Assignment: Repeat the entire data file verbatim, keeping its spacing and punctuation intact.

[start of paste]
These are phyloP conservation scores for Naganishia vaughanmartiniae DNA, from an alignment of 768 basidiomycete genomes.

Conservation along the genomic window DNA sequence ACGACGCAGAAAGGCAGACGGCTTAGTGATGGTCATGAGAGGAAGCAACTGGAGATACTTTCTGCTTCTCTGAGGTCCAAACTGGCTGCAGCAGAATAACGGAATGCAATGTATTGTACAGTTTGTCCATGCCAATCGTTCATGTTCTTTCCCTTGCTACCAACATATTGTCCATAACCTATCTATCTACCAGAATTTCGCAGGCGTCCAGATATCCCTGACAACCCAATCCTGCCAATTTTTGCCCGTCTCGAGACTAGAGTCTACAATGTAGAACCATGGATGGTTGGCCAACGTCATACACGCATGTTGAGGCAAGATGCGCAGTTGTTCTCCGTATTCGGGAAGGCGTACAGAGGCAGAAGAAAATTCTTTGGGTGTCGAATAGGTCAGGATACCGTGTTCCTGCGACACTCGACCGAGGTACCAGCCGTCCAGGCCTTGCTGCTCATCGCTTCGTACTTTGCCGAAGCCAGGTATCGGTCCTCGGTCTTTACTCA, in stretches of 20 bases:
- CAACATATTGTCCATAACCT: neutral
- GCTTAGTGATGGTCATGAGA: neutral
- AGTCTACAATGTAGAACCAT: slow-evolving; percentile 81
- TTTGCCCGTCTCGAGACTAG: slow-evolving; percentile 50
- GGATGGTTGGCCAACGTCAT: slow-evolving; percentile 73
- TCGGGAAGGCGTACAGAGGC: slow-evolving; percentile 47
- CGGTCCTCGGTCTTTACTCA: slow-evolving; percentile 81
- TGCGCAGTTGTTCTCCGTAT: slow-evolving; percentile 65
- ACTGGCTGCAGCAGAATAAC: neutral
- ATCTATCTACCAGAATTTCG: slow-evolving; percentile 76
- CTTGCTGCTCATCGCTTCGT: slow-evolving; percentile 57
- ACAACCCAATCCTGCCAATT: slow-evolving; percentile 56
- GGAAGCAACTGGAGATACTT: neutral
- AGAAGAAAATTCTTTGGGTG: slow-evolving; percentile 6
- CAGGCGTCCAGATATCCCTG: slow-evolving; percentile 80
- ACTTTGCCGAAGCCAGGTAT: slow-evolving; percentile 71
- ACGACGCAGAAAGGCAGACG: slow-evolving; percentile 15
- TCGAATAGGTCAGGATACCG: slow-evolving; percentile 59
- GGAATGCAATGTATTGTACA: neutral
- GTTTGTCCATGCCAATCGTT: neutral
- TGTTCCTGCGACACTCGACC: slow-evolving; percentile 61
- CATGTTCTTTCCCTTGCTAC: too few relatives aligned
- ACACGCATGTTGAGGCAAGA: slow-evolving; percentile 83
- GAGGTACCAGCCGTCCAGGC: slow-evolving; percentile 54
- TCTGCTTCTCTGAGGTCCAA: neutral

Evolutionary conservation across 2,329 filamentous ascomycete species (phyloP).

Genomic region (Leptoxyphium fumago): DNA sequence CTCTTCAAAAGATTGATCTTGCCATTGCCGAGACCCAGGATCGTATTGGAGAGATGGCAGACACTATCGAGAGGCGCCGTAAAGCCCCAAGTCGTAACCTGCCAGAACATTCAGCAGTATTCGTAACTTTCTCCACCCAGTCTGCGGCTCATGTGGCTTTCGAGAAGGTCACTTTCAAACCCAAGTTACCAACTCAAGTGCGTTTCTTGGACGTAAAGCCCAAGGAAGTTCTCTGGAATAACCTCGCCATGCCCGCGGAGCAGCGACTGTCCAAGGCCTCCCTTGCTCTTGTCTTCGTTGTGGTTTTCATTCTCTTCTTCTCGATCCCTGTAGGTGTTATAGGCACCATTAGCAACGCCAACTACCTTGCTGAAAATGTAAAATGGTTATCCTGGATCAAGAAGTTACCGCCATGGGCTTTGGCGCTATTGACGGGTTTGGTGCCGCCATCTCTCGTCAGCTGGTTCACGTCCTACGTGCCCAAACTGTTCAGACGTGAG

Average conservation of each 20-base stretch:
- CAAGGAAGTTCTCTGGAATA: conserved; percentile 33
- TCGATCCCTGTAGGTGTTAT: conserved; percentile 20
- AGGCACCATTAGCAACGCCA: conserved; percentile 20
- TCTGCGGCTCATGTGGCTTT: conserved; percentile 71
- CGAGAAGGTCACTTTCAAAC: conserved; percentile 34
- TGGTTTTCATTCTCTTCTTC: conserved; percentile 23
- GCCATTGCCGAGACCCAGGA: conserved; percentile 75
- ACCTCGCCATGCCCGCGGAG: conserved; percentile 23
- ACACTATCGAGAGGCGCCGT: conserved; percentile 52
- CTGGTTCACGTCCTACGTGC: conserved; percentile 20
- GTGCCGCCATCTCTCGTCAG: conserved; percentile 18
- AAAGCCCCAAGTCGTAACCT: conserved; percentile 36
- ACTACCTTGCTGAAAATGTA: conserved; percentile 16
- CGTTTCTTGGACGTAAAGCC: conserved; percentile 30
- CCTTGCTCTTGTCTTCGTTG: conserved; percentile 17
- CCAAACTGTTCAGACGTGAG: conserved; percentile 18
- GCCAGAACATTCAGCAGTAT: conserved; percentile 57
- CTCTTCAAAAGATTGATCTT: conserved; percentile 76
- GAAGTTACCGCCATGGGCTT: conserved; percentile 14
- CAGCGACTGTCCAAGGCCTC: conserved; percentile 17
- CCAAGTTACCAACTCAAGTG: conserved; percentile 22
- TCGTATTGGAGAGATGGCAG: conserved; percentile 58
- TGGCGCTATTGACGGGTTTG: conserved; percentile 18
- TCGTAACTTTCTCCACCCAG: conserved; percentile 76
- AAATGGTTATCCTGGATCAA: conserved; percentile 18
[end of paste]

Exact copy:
These are phyloP conservation scores for Naganishia vaughanmartiniae DNA, from an alignment of 768 basidiomycete genomes.

Conservation along the genomic window DNA sequence ACGACGCAGAAAGGCAGACGGCTTAGTGATGGTCATGAGAGGAAGCAACTGGAGATACTTTCTGCTTCTCTGAGGTCCAAACTGGCTGCAGCAGAATAACGGAATGCAATGTATTGTACAGTTTGTCCATGCCAATCGTTCATGTTCTTTCCCTTGCTACCAACATATTGTCCATAACCTATCTATCTACCAGAATTTCGCAGGCGTCCAGATATCCCTGACAACCCAATCCTGCCAATTTTTGCCCGTCTCGAGACTAGAGTCTACAATGTAGAACCATGGATGGTTGGCCAACGTCATACACGCATGTTGAGGCAAGATGCGCAGTTGTTCTCCGTATTCGGGAAGGCGTACAGAGGCAGAAGAAAATTCTTTGGGTGTCGAATAGGTCAGGATACCGTGTTCCTGCGACACTCGACCGAGGTACCAGCCGTCCAGGCCTTGCTGCTCATCGCTTCGTACTTTGCCGAAGCCAGGTATCGGTCCTCGGTCTTTACTCA, in stretches of 20 bases:
- CAACATATTGTCCATAACCT: neutral
- GCTTAGTGATGGTCATGAGA: neutral
- AGTCTACAATGTAGAACCAT: slow-evolving; percentile 81
- TTTGCCCGTCTCGAGACTAG: slow-evolving; percentile 50
- GGATGGTTGGCCAACGTCAT: slow-evolving; percentile 73
- TCGGGAAGGCGTACAGAGGC: slow-evolving; percentile 47
- CGGTCCTCGGTCTTTACTCA: slow-evolving; percentile 81
- TGCGCAGTTGTTCTCCGTAT: slow-evolving; percentile 65
- ACTGGCTGCAGCAGAATAAC: neutral
- ATCTATCTACCAGAATTTCG: slow-evolving; percentile 76
- CTTGCTGCTCATCGCTTCGT: slow-evolving; percentile 57
- ACAACCCAATCCTGCCAATT: slow-evolving; percentile 56
- GGAAGCAACTGGAGATACTT: neutral
- AGAAGAAAATTCTTTGGGTG: slow-evolving; percentile 6
- CAGGCGTCCAGATATCCCTG: slow-evolving; percentile 80
- ACTTTGCCGAAGCCAGGTAT: slow-evolving; percentile 71
- ACGACGCAGAAAGGCAGACG: slow-evolving; percentile 15
- TCGAATAGGTCAGGATACCG: slow-evolving; percentile 59
- GGAATGCAATGTATTGTACA: neutral
- GTTTGTCCATGCCAATCGTT: neutral
- TGTTCCTGCGACACTCGACC: slow-evolving; percentile 61
- CATGTTCTTTCCCTTGCTAC: too few relatives aligned
- ACACGCATGTTGAGGCAAGA: slow-evolving; percentile 83
- GAGGTACCAGCCGTCCAGGC: slow-evolving; percentile 54
- TCTGCTTCTCTGAGGTCCAA: neutral

Evolutionary conservation across 2,329 filamentous ascomycete species (phyloP).

Genomic region (Leptoxyphium fumago): DNA sequence CTCTTCAAAAGATTGATCTTGCCATTGCCGAGACCCAGGATCGTATTGGAGAGATGGCAGACACTATCGAGAGGCGCCGTAAAGCCCCAAGTCGTAACCTGCCAGAACATTCAGCAGTATTCGTAACTTTCTCCACCCAGTCTGCGGCTCATGTGGCTTTCGAGAAGGTCACTTTCAAACCCAAGTTACCAACTCAAGTGCGTTTCTTGGACGTAAAGCCCAAGGAAGTTCTCTGGAATAACCTCGCCATGCCCGCGGAGCAGCGACTGTCCAAGGCCTCCCTTGCTCTTGTCTTCGTTGTGGTTTTCATTCTCTTCTTCTCGATCCCTGTAGGTGTTATAGGCACCATTAGCAACGCCAACTACCTTGCTGAAAATGTAAAATGGTTATCCTGGATCAAGAAGTTACCGCCATGGGCTTTGGCGCTATTGACGGGTTTGGTGCCGCCATCTCTCGTCAGCTGGTTCACGTCCTACGTGCCCAAACTGTTCAGACGTGAG

Average conservation of each 20-base stretch:
- CAAGGAAGTTCTCTGGAATA: conserved; percentile 33
- TCGATCCCTGTAGGTGTTAT: conserved; percentile 20
- AGGCACCATTAGCAACGCCA: conserved; percentile 20
- TCTGCGGCTCATGTGGCTTT: conserved; percentile 71
- CGAGAAGGTCACTTTCAAAC: conserved; percentile 34
- TGGTTTTCATTCTCTTCTTC: conserved; percentile 23
- GCCATTGCCGAGACCCAGGA: conserved; percentile 75
- ACCTCGCCATGCCCGCGGAG: conserved; percentile 23
- ACACTATCGAGAGGCGCCGT: conserved; percentile 52
- CTGGTTCACGTCCTACGTGC: conserved; percentile 20
- GTGCCGCCATCTCTCGTCAG: conserved; percentile 18
- AAAGCCCCAAGTCGTAACCT: conserved; percentile 36
- ACTACCTTGCTGAAAATGTA: conserved; percentile 16
- CGTTTCTTGGACGTAAAGCC: conserved; percentile 30
- CCTTGCTCTTGTCTTCGTTG: conserved; percentile 17
- CCAAACTGTTCAGACGTGAG: conserved; percentile 18
- GCCAGAACATTCAGCAGTAT: conserved; percentile 57
- CTCTTCAAAAGATTGATCTT: conserved; percentile 76
- GAAGTTACCGCCATGGGCTT: conserved; percentile 14
- CAGCGACTGTCCAAGGCCTC: conserved; percentile 17
- CCAAGTTACCAACTCAAGTG: conserved; percentile 22
- TCGTATTGGAGAGATGGCAG: conserved; percentile 58
- TGGCGCTATTGACGGGTTTG: conserved; percentile 18
- TCGTAACTTTCTCCACCCAG: conserved; percentile 76
- AAATGGTTATCCTGGATCAA: conserved; percentile 18